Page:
Additionally, there is an unusual connection between Bird and Ames. Bird, as a young boy, met Ames when he posted to Saudi Arabia where Bird’s father served as a Foreign Service officer. To Bird, he was a handsome, affable man always happy to play basketball with the American kids, and Ames’ wife was friends with Bird’s mother. (Bird, of course, did not know until years later that Ames was not a Foreign Service officer but a CIA agent under diplomatic cover).
Ames career eventually took him from an agent in the CIA’s Directorate of Operations to a senior analyst to a man who had input in President Reagan’s speeches on the Palestinian-Israeli conflict and U.S. attempts at a peace process. He became an intelligence agent who self-consciously tried to influence policy, generally considered bad practice. Director of Central Intelligence, Stansfield Turner, did not think highly of CIA field agents – in fact he fired many, but he regarded Ames highly and helped in his promotion.
Ames interest in Arab matters started with his posting, in 1951 as an Army serviceman to the highlands of Ethiopia at a CIA listening post. He started to teach himself the language. After he joined the CIA, he loved to drive around and talk with Bedouin and street Arabs. It sharpened his language skills and knowledge of Arab history and cultures. He genuinely sympathized with what he considered the Arab world’s struggle against colonialism, and he considered Israel as a colonizer. An example of what that attitude and knowledge is shown when he quashed a rumor that Russian pilots were flying planes over North Yemen planes in a civil war. After all, a body recovered from a crash had red hair according to report. Ames bluntly pointed out the pilot was an Arab returned from the haj, his hair colored with henna, a frequent occurrence in returning pilgrims.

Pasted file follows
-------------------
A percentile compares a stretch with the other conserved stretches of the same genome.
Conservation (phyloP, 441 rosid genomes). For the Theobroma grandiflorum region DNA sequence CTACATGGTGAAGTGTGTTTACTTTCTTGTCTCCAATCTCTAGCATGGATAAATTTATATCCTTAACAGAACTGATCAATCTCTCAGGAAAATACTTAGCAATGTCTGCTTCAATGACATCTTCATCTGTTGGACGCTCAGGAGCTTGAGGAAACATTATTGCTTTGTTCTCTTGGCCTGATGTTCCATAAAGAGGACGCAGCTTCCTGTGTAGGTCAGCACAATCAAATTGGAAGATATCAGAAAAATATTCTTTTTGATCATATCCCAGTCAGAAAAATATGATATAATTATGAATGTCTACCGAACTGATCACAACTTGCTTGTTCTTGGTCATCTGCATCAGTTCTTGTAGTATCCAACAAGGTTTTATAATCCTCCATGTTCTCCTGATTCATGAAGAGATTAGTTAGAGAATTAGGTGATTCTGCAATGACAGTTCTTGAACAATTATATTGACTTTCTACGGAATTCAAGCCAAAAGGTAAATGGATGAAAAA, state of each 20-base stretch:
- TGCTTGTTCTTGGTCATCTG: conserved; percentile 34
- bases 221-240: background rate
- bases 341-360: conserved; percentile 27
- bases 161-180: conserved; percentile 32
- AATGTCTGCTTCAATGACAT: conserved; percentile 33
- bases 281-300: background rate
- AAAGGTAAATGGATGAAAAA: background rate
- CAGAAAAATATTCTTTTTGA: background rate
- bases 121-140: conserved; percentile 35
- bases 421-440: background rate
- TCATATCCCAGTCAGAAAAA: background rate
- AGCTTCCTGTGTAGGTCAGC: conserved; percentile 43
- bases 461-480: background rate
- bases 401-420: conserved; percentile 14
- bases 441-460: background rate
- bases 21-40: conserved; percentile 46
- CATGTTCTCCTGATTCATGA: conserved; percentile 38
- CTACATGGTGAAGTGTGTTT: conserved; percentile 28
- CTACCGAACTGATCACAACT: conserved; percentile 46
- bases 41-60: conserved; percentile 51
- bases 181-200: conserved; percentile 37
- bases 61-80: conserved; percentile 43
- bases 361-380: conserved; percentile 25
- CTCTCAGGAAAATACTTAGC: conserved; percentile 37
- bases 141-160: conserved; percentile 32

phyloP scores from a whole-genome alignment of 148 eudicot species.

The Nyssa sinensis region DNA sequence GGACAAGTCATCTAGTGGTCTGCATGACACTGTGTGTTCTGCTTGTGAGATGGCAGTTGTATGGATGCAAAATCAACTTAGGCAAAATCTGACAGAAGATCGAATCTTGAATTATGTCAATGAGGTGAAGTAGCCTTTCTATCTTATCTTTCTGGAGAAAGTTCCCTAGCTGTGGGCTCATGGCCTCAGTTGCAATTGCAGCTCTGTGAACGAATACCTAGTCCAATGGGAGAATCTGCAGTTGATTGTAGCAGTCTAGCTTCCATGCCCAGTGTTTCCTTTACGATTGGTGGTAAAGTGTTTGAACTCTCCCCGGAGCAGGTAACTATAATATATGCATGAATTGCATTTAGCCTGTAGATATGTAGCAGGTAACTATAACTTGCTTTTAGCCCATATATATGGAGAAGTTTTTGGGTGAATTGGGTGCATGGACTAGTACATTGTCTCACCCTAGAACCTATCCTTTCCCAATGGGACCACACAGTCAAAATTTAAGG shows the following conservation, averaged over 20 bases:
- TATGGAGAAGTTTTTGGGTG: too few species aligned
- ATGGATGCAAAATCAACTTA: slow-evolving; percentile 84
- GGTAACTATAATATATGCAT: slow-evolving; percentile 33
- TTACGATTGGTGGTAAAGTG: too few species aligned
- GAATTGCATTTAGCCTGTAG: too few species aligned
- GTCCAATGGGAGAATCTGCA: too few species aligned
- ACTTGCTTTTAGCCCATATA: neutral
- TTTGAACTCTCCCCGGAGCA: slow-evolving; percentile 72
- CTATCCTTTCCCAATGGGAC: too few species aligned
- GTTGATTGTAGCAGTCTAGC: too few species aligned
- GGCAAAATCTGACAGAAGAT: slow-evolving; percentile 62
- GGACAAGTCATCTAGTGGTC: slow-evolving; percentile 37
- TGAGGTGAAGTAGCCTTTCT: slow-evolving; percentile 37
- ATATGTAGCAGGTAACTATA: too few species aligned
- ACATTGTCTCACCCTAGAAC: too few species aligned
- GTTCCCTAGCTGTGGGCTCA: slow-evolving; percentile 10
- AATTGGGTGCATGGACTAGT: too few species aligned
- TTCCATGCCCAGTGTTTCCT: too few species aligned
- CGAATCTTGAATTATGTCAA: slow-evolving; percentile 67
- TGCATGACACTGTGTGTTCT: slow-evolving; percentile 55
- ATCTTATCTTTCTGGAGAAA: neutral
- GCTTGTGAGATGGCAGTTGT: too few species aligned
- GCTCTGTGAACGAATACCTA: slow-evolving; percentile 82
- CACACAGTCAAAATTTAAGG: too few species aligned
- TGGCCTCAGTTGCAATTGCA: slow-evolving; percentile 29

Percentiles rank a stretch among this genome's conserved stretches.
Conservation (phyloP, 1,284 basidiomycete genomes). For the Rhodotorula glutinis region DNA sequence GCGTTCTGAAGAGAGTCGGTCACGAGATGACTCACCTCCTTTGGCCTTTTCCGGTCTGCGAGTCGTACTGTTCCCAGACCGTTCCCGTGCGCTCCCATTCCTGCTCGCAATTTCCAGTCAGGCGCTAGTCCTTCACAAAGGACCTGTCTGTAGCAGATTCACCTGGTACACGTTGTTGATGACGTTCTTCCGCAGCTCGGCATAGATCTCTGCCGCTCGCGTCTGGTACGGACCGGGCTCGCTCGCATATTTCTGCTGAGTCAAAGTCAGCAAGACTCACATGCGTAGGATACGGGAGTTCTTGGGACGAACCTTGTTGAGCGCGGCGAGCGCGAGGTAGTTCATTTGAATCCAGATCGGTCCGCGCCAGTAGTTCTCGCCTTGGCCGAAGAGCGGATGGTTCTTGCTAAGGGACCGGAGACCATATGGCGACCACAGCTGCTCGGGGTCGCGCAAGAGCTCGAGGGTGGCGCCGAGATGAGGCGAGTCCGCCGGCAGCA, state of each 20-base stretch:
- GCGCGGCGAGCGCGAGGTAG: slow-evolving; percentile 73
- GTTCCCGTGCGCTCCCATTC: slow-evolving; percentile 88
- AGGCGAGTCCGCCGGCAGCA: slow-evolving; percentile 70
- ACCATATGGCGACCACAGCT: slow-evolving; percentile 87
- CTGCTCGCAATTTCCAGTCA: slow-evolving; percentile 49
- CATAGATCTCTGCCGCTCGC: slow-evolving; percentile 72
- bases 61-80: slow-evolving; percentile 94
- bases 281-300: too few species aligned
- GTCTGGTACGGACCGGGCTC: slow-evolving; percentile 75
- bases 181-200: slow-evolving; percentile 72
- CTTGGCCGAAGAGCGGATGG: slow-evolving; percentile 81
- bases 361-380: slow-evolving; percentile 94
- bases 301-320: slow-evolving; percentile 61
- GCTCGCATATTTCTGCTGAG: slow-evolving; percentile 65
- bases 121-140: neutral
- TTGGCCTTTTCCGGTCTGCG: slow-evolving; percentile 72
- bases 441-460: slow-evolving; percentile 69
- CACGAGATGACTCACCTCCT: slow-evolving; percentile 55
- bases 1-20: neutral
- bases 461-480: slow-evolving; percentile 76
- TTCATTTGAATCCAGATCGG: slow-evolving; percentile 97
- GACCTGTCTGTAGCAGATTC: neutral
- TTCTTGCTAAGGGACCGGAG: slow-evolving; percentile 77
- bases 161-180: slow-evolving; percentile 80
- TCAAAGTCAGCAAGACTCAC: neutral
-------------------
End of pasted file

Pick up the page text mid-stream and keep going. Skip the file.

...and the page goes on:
Ames never really recruited many agents – many CIA case officers never recruit foreign agents. Ames had sources, many sources, whom he genuinely liked, but they weren’t formal agents.
The most significant of these in Lebanon was Ali Hassan Salameh. Salameh was a high ranking member of the PLO, closely tied to Arafat, and Ames knew he was involved in several acts of international terrorism though there is some dispute whether he was involved in the Black September terrorist operation at the 1972 Munich Olympics. Essentially, Salameh was an unacknowledged diplomatic channel from the U.S. government, starting with the Nixon administration, to the PLO. The CIA tried to recruit Salameh who always refused. He was willing to pass information and frank statements about PLO policies and goals, but he would not be bought off.